I have what could be described as a...mild affinity for cartoons. I'm kind of bitter that Saturday morning cartoons are no longer the institution they once were, and I still tune in for the occasional marathon of Recess or Danny Phantom. So I'm a pretty happy puppy when I come across a comic that reads like a smarter entry from Adult Swim or the Disney Afternoon.
That's what makes David McGuire's GastroPhobia such a welcome surprise. The titular characters are Gastro, a cheeky seven year-old aspiring bard (who employs a horn in lieu of a lyre), and Phobia, an exiled Amazon warrior and Gastro's single mother -- who just might be the lesser known sister of the famed Greek hero Heracles. Together, they wander about ancient Greece and have the sort of adventures Ancient Greeks do: facing down vengeful animals, monstrous fiends, and the ghosts of obnoxious relatives.
McGuire employs the representational minimalism of manga-style art, but wisely adds thick lines to match the comic's irreverent tone. The artwork is silly, affectionate, and full of head-chopping, monster-slaying, child-scolding action. And he's got a way with anthropomorphized animals, creating a host of malevolent mockingbirds and dastardly deer. McGuire also keeps the color palette relatively simple, giving each story arc it's own fairly narrow color scheme, a thin range of oranges, greens, reds, purples, and blues. It's a device we've seen before, but here it creates a nice sense of warmth and sets the main storylines apart from the black-and-white interim comics.
But the real treasure in GastroPhobia is McGuire's storytelling, which is at the same time straightforward and highly referential. Main storylines borrow from Greek myths and Disney (I swear, I'll never be able look at an adorable fawn again without thinking, "Bambikles!"), but also reference a wide range of other media, from "The Jabberwocky" to To Kill a Mockingbird. And McGuire has gags that are all his own. There's a running joke about how everyone knows the riddle of the Sphinx, and everyone who isn't named for a mythological figure (Alcides, Jason, Helen) gets a punny Greek name (a ghost named Pneuma, a thieving slave named Klepto, a fluffy pooch Mania). And, if you're wondering why you never read about Gastro and Phobia in your Edith Hamilton or your D'Aulaire's, the kingdom where they live is aptly called Inconsequentia. It all adds a happy layer of smart that puts GastroPhobia a minotaur's head and shoulders above similarly themed fare like Dave the Barbarian.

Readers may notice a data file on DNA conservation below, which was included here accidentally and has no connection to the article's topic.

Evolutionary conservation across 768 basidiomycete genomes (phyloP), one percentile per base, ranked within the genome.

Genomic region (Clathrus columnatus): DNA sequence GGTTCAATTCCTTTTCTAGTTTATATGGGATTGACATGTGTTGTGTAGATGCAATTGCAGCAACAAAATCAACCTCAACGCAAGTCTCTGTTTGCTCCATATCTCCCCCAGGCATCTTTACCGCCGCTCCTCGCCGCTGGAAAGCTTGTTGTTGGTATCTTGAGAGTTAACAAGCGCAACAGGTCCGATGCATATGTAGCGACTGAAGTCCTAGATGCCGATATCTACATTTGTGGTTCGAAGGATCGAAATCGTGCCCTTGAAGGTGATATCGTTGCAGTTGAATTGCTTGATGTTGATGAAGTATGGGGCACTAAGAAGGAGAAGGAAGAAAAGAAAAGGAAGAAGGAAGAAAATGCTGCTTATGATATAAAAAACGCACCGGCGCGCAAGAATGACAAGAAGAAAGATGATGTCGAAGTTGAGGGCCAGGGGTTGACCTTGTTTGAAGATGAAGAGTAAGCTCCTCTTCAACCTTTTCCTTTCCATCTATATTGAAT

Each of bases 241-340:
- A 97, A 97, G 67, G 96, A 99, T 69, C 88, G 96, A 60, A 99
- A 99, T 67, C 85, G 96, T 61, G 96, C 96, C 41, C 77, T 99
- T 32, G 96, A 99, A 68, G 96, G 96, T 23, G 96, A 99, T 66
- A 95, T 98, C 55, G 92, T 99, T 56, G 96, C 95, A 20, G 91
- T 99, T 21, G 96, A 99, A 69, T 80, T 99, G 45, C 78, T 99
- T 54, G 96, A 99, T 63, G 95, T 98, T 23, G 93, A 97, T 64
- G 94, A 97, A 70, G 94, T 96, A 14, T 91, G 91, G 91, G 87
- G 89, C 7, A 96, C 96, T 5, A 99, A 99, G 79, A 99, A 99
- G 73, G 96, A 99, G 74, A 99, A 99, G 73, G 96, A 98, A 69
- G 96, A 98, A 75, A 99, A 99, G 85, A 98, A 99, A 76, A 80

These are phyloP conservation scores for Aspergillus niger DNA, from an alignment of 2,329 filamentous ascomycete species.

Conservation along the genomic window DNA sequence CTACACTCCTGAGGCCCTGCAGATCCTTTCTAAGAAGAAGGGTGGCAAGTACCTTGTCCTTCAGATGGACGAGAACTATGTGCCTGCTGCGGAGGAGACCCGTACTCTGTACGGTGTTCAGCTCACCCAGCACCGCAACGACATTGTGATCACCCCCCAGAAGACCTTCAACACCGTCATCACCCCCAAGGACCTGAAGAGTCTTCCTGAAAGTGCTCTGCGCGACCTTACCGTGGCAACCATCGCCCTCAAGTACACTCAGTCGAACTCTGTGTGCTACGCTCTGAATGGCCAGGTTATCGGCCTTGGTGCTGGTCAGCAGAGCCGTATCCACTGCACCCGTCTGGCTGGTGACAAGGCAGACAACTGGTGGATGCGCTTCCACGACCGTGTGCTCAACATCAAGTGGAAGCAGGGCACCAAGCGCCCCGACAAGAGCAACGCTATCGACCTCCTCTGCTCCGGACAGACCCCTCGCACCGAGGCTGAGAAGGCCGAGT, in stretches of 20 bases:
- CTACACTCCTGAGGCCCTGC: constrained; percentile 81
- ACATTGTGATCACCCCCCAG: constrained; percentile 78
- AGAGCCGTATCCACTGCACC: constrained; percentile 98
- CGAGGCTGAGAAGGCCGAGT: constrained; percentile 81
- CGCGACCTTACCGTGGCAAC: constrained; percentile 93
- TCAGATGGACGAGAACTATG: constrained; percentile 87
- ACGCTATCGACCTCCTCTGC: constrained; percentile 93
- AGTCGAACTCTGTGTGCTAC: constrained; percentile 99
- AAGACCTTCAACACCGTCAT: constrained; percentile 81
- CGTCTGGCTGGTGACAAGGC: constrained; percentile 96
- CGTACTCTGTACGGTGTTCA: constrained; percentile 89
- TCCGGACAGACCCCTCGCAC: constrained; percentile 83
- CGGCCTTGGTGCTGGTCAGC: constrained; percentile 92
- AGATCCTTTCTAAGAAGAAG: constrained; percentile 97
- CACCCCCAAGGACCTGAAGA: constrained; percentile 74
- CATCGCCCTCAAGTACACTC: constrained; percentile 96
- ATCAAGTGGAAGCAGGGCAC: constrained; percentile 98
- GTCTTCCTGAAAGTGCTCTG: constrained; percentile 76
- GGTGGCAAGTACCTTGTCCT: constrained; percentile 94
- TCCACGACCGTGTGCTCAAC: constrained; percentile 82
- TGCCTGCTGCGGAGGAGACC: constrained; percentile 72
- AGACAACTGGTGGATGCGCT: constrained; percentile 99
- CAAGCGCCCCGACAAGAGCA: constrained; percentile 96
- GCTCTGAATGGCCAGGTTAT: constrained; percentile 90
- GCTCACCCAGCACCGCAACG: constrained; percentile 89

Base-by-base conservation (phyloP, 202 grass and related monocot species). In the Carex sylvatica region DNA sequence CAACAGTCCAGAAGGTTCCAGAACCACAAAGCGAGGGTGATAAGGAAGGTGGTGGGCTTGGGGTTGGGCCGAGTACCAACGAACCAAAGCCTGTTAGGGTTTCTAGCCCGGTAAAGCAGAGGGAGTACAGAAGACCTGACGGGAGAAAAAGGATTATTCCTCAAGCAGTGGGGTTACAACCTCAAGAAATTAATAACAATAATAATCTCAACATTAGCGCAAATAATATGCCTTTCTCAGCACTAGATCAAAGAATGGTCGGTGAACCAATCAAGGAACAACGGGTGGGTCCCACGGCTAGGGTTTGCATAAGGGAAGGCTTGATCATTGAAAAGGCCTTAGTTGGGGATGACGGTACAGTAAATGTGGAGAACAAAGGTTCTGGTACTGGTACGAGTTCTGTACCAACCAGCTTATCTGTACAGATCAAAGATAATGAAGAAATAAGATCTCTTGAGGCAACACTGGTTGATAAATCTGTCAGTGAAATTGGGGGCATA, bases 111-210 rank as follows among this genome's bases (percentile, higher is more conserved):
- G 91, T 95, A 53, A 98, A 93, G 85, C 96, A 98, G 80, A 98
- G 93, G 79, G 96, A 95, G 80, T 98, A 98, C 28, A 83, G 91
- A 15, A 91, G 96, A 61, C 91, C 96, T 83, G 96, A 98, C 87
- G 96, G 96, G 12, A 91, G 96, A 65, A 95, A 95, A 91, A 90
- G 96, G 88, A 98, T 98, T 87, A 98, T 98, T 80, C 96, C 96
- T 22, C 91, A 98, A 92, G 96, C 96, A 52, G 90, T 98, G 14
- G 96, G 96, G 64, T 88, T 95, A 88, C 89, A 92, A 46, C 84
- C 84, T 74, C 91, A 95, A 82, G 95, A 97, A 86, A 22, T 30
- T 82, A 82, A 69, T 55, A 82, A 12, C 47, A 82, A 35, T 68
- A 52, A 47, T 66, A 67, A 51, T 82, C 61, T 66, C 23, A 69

GastroPhobia works well as a light and goofy webcomic, but I say bring on the 15 minute animated episodes. It's got that perfect blend of silly stories and clever humor that would translate well to television. Now it just needs a kickass voice cast.